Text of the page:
Human resource (HR) professionals today have a vast spectrum of challenges in an ever-changing workplace. The information age holds much promise, but there are a lot of moving parts to consider. This is as true in Canadian workplace environments as anywhere else.

The general duties of an HR specialist include recruitment, screening, onboarding, training, orientation, employer/employee relations, payroll, benefits, policies, and conflict resolution. There are special skills that accentuate the basic job description of the HR specialist. We will address five of the most important recommendations from HR professionals.

Business professionals standing in a row 

1. Provide extraordinary opportunities

One of the primary objectives for every HR specialist is to recruit new talent. Finding creative and attractive ways to promote available positions is the first course of action when seeking new staff members. 

You must begin by knowing the company structure and all benefits to prospects. Crafting a robust benefits package is an aggressive maneuver to attract prospects to your company.

2. Focus on retention

Lowering the turnover rate at a company should be at the forefront of an HR department’s agenda. If you have a higher than desired rate of 10 % or higher of people consistently leaving the organization shortly after they are hired, this is a signal that there is something wrong with the internal workings of the company.

Leadership at the company needs to understand how a high turnover rate lowers the morale of the remaining staff. They must be realistic about the nature in which talent is hired and treated. If there are routinely unkept promises to workers, those workers will be disenchanted. 

Find out from staff the issues they face and find out if others complain about the same or similar issues. On the executive level, find out what senior staff is willing to do to satisfy the workers.

group of young workers in a meeting

3. Build trust

Trust is the bedrock of any strong relationship. As an HR specialist, your job is to gain everyone’s trust. This means that both your employer and company employees will know that you have their best interests at heart.

Practicing the art of diplomacy is the skill that HR professionals use to create win-win situations. Trust is built in these environments by earning a reputation for being the kind of person to stand by your word. 

Since you represent the employees, it is your duty to operate on their behalf in case of any discrepancies. Dually, the HR representative is also working to make sure any remedies lie within the budget allotted for similar incidents.

4. Keep lines of communication open

Communication is the key to understanding. An HR representative spends a lot of time just listening to issues, grievances, and conflicts among employees. Great communicators are often excellent listeners. The more you listen to others, the better you can address their concerns. 

It is critical that you let all employees know that your door is always open to them. They should know that there is no problem too small to bring to you. You would be surprised how many people feel like their situations are not important enough to bring to HR.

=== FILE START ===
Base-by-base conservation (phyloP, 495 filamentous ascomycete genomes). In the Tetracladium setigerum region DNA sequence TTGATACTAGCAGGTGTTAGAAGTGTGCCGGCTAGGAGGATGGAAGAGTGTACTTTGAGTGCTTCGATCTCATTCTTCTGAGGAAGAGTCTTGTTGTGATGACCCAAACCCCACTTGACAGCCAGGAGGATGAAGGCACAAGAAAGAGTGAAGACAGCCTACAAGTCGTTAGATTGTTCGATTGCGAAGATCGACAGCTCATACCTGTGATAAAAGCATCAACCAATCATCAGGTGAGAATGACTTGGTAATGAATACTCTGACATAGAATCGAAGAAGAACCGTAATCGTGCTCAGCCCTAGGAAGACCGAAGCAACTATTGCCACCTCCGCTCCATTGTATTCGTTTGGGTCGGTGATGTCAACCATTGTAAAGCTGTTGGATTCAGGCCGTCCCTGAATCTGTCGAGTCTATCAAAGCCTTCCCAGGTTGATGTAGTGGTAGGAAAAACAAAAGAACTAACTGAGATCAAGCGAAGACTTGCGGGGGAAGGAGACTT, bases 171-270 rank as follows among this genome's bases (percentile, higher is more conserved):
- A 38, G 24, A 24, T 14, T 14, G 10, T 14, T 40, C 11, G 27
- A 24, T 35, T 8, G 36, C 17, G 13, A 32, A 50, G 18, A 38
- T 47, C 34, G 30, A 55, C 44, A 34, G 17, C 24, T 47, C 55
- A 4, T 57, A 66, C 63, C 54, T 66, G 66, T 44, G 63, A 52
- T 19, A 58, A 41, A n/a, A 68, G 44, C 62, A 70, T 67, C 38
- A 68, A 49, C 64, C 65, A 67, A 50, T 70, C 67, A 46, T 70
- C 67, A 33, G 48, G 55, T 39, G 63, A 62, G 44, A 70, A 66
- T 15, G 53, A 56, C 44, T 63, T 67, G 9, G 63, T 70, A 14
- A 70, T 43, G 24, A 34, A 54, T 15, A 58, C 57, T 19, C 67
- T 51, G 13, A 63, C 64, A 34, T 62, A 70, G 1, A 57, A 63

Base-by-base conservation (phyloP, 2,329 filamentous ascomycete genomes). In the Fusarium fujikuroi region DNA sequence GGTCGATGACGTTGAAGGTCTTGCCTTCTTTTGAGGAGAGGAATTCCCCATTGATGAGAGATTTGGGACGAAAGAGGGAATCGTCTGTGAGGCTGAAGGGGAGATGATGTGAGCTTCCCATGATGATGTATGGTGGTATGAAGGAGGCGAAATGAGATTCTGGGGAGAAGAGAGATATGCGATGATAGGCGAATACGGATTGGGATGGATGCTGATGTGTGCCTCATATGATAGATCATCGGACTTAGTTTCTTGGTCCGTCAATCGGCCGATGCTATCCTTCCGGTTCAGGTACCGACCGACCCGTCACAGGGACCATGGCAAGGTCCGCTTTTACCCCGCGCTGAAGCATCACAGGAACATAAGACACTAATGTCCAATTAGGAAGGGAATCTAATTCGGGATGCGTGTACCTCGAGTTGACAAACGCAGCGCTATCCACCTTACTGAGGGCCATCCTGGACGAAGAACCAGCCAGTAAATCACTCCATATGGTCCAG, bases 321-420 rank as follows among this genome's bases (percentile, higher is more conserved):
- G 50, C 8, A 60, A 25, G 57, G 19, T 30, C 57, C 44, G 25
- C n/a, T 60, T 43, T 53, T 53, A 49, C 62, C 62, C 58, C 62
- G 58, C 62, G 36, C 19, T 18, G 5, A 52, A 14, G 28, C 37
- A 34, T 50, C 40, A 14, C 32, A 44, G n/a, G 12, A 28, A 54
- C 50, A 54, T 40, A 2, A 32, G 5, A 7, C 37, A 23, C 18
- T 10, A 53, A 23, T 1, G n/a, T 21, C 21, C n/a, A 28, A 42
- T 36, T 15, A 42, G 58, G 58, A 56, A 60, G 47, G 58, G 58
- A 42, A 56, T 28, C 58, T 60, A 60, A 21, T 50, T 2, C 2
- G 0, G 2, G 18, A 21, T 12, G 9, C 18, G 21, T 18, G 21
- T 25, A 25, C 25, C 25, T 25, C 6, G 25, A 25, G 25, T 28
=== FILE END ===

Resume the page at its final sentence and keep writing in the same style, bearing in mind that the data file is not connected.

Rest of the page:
5. Be a problem solver

There are countless situations that will bring an employee to your office with an issue. Every claim made to the HR department is to be taken seriously. Give yourself ample time to prepare a clear proposal about the subject matter and company policies as they relate to the instance.

Let’s say, for example, that you have an injured employee inquiring about a workers’ compensation claim. You should listen to the employee’s issue fully before offering any advice. After hearing what the employee has to say, you will need to explain the company policy regarding claims for workers’ compensation. Your ultimate duty as an HR specialist is to make sure that both the employer and employee are satisfied with the outcome. Structure the solution as a win-win situation. 

Man in suit and tie giving thumbs up

Conclusion

As a human resource specialist, you are primarily in charge of the employee experience with the company. In an age where there is access to so much information, workers have become increasingly savvy and self-educated, this means that they will have expectations and requirements based on what they have researched. If they are unrealistic about an outcome, manage their expectations by introducing the likely and realistic resolution. 

From the recruitment process to the termination of an employee, the HR representative is a valuable asset to every operation. Seek ways to operate with maximum diplomacy, and work as an advocate for the members of the staff that are  an honest representation of matters that concern one or more members of the workforce. 

Susan Ranford is an expert on career coaching, business advice, and workplace rights. She has written for New York Jobs, IAmWire, and ZipJob. In her blogging and writing, she seeks to shed light on issues related to employment, business, and finance to help others understand different industries and find the right job fit for them – Strategics360.com. 

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